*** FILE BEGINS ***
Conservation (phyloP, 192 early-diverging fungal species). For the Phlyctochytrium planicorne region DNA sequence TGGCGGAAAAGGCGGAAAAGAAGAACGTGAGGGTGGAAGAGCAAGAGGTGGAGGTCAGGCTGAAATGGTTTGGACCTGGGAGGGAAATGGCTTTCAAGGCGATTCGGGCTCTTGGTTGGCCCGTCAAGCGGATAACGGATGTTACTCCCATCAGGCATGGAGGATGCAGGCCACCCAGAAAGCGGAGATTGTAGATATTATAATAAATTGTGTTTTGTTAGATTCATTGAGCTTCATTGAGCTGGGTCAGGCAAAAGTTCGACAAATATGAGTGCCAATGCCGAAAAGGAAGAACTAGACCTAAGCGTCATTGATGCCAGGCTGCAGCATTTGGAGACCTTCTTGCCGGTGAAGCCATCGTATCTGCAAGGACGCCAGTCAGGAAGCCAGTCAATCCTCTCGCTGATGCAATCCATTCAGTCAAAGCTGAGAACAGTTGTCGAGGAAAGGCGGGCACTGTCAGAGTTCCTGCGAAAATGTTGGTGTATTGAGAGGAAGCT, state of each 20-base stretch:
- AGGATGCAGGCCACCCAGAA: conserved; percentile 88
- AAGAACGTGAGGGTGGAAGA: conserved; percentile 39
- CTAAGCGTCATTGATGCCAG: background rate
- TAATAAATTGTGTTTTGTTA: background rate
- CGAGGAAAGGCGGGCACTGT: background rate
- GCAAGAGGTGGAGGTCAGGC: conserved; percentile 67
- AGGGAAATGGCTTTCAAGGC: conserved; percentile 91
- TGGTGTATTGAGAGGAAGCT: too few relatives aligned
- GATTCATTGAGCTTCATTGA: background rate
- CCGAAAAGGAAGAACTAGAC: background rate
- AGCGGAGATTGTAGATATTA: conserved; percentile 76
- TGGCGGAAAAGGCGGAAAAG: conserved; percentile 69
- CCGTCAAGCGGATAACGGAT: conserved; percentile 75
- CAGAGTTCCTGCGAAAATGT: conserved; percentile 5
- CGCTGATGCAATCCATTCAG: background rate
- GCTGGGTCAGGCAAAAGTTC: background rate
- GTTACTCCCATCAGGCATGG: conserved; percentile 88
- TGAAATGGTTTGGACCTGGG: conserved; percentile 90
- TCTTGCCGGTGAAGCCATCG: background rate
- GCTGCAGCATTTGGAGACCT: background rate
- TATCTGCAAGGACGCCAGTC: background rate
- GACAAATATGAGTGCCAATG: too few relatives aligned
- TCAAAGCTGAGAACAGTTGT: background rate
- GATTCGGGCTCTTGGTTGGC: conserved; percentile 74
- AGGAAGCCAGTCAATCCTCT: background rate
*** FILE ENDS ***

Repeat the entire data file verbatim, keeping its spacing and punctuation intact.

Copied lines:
Conservation (phyloP, 192 early-diverging fungal species). For the Phlyctochytrium planicorne region DNA sequence TGGCGGAAAAGGCGGAAAAGAAGAACGTGAGGGTGGAAGAGCAAGAGGTGGAGGTCAGGCTGAAATGGTTTGGACCTGGGAGGGAAATGGCTTTCAAGGCGATTCGGGCTCTTGGTTGGCCCGTCAAGCGGATAACGGATGTTACTCCCATCAGGCATGGAGGATGCAGGCCACCCAGAAAGCGGAGATTGTAGATATTATAATAAATTGTGTTTTGTTAGATTCATTGAGCTTCATTGAGCTGGGTCAGGCAAAAGTTCGACAAATATGAGTGCCAATGCCGAAAAGGAAGAACTAGACCTAAGCGTCATTGATGCCAGGCTGCAGCATTTGGAGACCTTCTTGCCGGTGAAGCCATCGTATCTGCAAGGACGCCAGTCAGGAAGCCAGTCAATCCTCTCGCTGATGCAATCCATTCAGTCAAAGCTGAGAACAGTTGTCGAGGAAAGGCGGGCACTGTCAGAGTTCCTGCGAAAATGTTGGTGTATTGAGAGGAAGCT, state of each 20-base stretch:
- AGGATGCAGGCCACCCAGAA: conserved; percentile 88
- AAGAACGTGAGGGTGGAAGA: conserved; percentile 39
- CTAAGCGTCATTGATGCCAG: background rate
- TAATAAATTGTGTTTTGTTA: background rate
- CGAGGAAAGGCGGGCACTGT: background rate
- GCAAGAGGTGGAGGTCAGGC: conserved; percentile 67
- AGGGAAATGGCTTTCAAGGC: conserved; percentile 91
- TGGTGTATTGAGAGGAAGCT: too few relatives aligned
- GATTCATTGAGCTTCATTGA: background rate
- CCGAAAAGGAAGAACTAGAC: background rate
- AGCGGAGATTGTAGATATTA: conserved; percentile 76
- TGGCGGAAAAGGCGGAAAAG: conserved; percentile 69
- CCGTCAAGCGGATAACGGAT: conserved; percentile 75
- CAGAGTTCCTGCGAAAATGT: conserved; percentile 5
- CGCTGATGCAATCCATTCAG: background rate
- GCTGGGTCAGGCAAAAGTTC: background rate
- GTTACTCCCATCAGGCATGG: conserved; percentile 88
- TGAAATGGTTTGGACCTGGG: conserved; percentile 90
- TCTTGCCGGTGAAGCCATCG: background rate
- GCTGCAGCATTTGGAGACCT: background rate
- TATCTGCAAGGACGCCAGTC: background rate
- GACAAATATGAGTGCCAATG: too few relatives aligned
- TCAAAGCTGAGAACAGTTGT: background rate
- GATTCGGGCTCTTGGTTGGC: conserved; percentile 74
- AGGAAGCCAGTCAATCCTCT: background rate